He’s middle-aged and the father of a grown woman the same age: no wonder Stella thought Henry was a catch, a great romance.
Did Stella really think so?
And, even if she did, at one time, once she met his daughter, Peggy, in person, did Stella still think so?
Maybe. Maybe not. At one point, she speaks of some advice that her mother gave her, years ago. That it is “better to be an old man’s darling than a young man’s slave”.
Is it? Really? But let’s not go down that road again. Not on our own.
Let’s go back to Stella. Here’s what we know about her inner thoughts. About her theoretical position.
“It had not been Stella’s ambition to marry money. She had cherished a great reverence for family and background, and she believed, deeply, in happiness, comfort and endless romance. In Henry, she thought she had found all these things: middle-aged, father of a daughter Stella’s age, he was still a catch.”
She reminds me of Carol in The Other Paris, her head filled with ideals, her heart so disappointed.
Another story in that collection also comes to mind, not only because of the disappointments, but also because of the focus on family inheritance: “The Legacy”.
Because Stella is poised for a second disappointment. She has believed that she would be provided for (oh, she AND her baby son, the heir) and that security is at risk.
And she can’t talk about it with Henry. Who doesn’t appreciate, doesn’t even comprehend, her concerns.
So, of course, she shares her dilemma with Henry’s daughter, Peggy.
Really? Oh, nevermind, she must have been feeling rather desperate. She must have forgotten, for a spell, Peggy’s anger over her father’s remarriage. Even though, just a short spell before, Peggy was standing in the hall of the rented house in Italy (a run-down and drafty space – not at all what Stella expected of a home in the Italian countryside).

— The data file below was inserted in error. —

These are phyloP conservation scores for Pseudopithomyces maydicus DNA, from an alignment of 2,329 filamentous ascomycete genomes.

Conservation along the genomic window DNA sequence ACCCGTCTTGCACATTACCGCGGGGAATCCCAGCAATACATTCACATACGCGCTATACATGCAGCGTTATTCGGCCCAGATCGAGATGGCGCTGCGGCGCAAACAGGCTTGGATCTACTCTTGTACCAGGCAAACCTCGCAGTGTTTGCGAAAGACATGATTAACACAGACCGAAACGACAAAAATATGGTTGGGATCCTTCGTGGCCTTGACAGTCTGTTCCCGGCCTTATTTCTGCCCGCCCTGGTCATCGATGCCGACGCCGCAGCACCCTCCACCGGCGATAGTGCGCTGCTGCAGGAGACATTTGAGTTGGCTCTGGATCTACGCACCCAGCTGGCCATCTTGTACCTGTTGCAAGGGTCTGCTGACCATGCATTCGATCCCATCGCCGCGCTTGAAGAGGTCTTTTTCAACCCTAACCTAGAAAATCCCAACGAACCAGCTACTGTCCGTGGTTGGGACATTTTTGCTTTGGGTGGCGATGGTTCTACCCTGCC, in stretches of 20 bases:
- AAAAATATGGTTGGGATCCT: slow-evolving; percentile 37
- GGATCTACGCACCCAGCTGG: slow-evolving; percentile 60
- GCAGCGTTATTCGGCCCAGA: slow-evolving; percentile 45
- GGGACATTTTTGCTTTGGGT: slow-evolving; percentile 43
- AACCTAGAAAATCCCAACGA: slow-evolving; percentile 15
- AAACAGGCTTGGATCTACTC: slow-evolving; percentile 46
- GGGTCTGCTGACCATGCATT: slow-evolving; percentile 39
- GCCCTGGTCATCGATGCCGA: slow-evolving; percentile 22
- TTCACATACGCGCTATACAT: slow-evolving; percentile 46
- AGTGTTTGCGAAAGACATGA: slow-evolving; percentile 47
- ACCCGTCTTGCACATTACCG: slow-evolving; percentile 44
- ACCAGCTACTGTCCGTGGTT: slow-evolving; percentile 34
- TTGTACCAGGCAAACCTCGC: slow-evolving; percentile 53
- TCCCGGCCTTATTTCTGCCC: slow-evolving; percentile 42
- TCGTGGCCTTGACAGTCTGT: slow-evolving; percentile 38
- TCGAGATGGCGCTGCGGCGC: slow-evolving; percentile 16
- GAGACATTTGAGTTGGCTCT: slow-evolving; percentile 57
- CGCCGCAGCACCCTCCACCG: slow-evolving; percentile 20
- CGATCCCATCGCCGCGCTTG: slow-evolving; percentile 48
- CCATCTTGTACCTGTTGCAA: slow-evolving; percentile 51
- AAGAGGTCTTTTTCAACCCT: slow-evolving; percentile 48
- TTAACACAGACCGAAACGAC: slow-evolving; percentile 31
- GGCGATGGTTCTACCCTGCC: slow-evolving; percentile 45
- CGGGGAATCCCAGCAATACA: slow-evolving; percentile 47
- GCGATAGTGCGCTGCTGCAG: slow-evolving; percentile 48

Stella reveals something of her disappointment, her sense of being poorly treated. And, unsurprisingly, daughter Peggy is not sympathetic. But, neither is she cruel. And readers are so pleased that she asks the question we’ve been dying to ask ourselves, right from the beginning. (Stella has asked it of Henry: she intuits his answer – as do we – but we long to know what Stella was thinking.)
Had Stella had no other offers? Peggy asks. And then she asks the next thing we want to know:
“’There was a nice man in chemicals,’ said Stella. ‘We would have lived in Japan. There was another one, a boy in my father’s business a boy my father had trained.’
‘Why in the name of God didn’t you choose one of them?’”
The answer lies beneath the surface. And Stella doesn’t want to peer too closely. And Mavis Gallant is not going to hand it over in a tidy epiphany.
But it’s about what your people go in for, what they value, what you believe they value, the things you take for granted, the very foundation beneath your feet, your desire for the familiar – what’s easy and safe, what frightens you, and what you’re willing to sacrifice to maintain your illusions.
But you don’t have to think about all that. Stella doesn’t want to either. And Gallant treats us to pages and pages of scenic detail and believable dialogue. Children take baths and plans for a garden fail. It’s all very ordinary:
“‘My people never went in for it at home,’ said Stella, suddenly broken under Henry’s jokes, and homesickness. ‘Although we had a lovely garden. We had lovely things – grass. You can’t grow grass here, I tried it. I tried primroses and things.’
‘This extraordinary habit the English have of taking bits of England everywhere they go,’ said Peggy, jabbing at her plate. Nigel started to say something – something nice, one felt by his expression – and Peggy said, ‘Shut up, Nigel.
In Transit‘s stories: By the Sea / In Italy / An Emergency Case / Jeux d’Ete / When We Were Nearly Young / Better Times / A Question of Disposal / The Hunter’s Waking Thoughts / Careless Talk / The Circus / In Transit / The Statues Taken Down / Questions and Answers / Vacances Pax / A Report / The Sunday After Christmas / April Fish / The Captive Niece / Good Deed
Note: This is part of a series of posts on Mavis Gallant’s stories, as I read through her short fiction. This is the second story in In Transit. Please feel free to check the schedule and join in, for the series, or for a single story; I would love the company. Next story: “An Emergency Case”.